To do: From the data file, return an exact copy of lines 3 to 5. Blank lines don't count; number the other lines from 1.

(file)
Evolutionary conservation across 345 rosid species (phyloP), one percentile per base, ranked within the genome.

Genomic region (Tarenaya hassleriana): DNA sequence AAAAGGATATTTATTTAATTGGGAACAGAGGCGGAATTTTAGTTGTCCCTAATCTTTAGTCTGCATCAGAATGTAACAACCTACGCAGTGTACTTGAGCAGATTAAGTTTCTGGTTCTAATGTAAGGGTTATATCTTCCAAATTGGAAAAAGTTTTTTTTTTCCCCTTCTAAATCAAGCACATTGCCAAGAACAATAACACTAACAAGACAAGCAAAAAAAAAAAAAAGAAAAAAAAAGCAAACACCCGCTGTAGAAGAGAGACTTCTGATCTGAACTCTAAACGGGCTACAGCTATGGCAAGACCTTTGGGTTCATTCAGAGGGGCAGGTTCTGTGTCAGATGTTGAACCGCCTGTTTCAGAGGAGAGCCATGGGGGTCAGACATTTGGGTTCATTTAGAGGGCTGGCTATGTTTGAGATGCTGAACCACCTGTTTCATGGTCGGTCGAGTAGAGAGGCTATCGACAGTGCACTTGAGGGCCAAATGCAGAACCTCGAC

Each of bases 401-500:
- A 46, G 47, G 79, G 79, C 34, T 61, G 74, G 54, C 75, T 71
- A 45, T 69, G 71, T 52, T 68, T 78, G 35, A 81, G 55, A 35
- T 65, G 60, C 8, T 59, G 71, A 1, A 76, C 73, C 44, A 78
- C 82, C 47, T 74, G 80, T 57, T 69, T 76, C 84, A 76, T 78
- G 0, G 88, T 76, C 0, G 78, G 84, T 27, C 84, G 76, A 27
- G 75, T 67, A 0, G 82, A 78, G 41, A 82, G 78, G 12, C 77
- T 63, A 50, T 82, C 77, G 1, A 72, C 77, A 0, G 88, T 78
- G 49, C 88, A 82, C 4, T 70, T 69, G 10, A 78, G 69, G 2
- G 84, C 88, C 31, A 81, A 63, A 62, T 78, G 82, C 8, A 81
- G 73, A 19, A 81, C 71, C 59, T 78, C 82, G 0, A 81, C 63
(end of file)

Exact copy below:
Each of bases 401-500:
- A 46, G 47, G 79, G 79, C 34, T 61, G 74, G 54, C 75, T 71
- A 45, T 69, G 71, T 52, T 68, T 78, G 35, A 81, G 55, A 35